Wooden statue of a female breast-feeding a child, mothers head shows anterio-posterior flattening, North American, north-west coast
This carved wooden statue shows a squatting North American Indian woman breast-feeding her child. Her distinct head shape is due to the practice of head flattening. It is also called ‘anterior posterior flattening’. This is the deliberate deforming of the head to increase skull height. Artificially changing the shape of the skull was practiced by several North, Central and South American Indian tribes. It was a process begun in infancy and achieved by either binding the head or strapping the child to a cradleboard. The skull became elongated over time by the gentle and consistent pressure.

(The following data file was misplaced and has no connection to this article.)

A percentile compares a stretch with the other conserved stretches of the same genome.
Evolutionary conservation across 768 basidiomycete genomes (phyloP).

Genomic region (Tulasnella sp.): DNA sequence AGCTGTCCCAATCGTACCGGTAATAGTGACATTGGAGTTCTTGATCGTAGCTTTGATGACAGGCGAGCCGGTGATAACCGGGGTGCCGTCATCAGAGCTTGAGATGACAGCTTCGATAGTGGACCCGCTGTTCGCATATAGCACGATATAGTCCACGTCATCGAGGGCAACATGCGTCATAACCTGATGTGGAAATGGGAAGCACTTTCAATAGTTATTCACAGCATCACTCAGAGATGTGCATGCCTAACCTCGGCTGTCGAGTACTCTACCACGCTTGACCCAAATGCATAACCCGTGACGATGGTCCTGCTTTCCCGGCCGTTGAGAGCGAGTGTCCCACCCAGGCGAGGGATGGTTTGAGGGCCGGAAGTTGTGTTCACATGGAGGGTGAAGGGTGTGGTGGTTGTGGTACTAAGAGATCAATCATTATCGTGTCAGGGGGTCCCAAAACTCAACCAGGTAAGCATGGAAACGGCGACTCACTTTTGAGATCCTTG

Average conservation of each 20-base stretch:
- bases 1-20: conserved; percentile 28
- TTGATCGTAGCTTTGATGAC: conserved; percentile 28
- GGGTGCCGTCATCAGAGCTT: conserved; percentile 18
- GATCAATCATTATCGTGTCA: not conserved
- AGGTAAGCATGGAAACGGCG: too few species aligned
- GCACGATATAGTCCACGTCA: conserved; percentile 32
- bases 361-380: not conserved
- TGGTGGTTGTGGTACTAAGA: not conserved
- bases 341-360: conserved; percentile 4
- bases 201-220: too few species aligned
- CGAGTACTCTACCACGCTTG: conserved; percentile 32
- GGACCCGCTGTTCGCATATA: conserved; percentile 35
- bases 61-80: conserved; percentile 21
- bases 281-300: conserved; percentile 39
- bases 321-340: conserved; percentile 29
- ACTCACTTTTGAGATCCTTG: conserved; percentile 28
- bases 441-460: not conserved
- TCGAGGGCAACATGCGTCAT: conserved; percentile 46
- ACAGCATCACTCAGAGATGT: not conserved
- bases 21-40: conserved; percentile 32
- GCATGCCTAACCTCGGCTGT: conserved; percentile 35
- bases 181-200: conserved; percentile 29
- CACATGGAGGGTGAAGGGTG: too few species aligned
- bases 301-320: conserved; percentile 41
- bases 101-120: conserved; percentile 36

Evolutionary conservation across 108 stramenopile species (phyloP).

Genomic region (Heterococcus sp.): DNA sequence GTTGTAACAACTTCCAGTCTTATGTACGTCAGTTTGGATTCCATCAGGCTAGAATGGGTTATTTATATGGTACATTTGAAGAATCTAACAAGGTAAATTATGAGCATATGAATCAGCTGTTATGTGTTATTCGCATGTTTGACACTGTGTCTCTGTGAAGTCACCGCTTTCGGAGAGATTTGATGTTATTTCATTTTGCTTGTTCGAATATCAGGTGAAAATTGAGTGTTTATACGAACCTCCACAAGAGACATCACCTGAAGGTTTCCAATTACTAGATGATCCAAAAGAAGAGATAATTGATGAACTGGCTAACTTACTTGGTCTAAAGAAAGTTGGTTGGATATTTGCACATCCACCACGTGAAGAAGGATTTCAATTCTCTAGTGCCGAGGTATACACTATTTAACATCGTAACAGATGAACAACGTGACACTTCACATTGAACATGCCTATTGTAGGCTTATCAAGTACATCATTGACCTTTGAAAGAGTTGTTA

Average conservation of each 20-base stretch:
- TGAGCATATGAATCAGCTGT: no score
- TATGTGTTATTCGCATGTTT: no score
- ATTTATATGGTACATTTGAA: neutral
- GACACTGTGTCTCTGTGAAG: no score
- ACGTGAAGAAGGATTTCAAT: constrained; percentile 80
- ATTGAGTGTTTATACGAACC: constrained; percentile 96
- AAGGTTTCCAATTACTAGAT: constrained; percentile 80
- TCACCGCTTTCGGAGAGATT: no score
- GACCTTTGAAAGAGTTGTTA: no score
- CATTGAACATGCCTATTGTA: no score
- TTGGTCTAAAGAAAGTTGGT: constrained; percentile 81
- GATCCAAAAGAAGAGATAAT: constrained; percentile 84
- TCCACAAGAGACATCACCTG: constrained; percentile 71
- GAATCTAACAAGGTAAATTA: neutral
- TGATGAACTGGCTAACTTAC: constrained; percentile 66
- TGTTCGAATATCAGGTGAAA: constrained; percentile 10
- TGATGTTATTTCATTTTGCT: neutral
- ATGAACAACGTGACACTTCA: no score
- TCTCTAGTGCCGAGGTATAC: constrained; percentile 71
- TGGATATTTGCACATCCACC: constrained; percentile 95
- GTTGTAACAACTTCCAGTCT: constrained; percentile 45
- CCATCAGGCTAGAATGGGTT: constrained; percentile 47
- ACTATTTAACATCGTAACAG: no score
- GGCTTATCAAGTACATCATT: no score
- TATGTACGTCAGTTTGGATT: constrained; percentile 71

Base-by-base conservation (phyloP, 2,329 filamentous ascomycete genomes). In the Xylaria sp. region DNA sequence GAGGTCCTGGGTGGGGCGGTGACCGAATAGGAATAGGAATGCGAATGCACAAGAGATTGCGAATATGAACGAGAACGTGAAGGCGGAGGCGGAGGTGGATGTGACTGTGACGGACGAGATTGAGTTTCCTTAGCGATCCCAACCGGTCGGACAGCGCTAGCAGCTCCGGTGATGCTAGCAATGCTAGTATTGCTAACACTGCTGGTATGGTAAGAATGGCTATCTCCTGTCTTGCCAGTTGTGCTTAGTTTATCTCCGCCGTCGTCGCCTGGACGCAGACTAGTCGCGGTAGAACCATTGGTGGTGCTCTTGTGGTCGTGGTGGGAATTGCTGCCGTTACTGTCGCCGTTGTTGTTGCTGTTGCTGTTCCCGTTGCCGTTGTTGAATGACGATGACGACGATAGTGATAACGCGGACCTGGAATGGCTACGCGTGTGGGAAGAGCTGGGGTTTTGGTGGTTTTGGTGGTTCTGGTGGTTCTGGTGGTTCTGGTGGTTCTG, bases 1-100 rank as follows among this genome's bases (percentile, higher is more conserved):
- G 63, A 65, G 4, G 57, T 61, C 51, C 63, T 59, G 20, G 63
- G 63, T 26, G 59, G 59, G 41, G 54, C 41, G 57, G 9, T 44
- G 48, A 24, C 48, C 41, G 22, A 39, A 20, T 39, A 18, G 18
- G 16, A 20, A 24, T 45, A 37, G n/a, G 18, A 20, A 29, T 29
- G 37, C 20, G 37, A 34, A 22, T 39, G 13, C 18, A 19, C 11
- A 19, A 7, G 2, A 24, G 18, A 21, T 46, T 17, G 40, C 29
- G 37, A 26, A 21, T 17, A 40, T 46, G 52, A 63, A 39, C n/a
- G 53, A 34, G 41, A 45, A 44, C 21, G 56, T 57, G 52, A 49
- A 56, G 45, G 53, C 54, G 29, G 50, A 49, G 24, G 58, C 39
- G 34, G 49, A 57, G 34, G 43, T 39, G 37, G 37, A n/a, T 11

- Ethnography and Folk Medicine
- Object Number:
- visual and verbal communication
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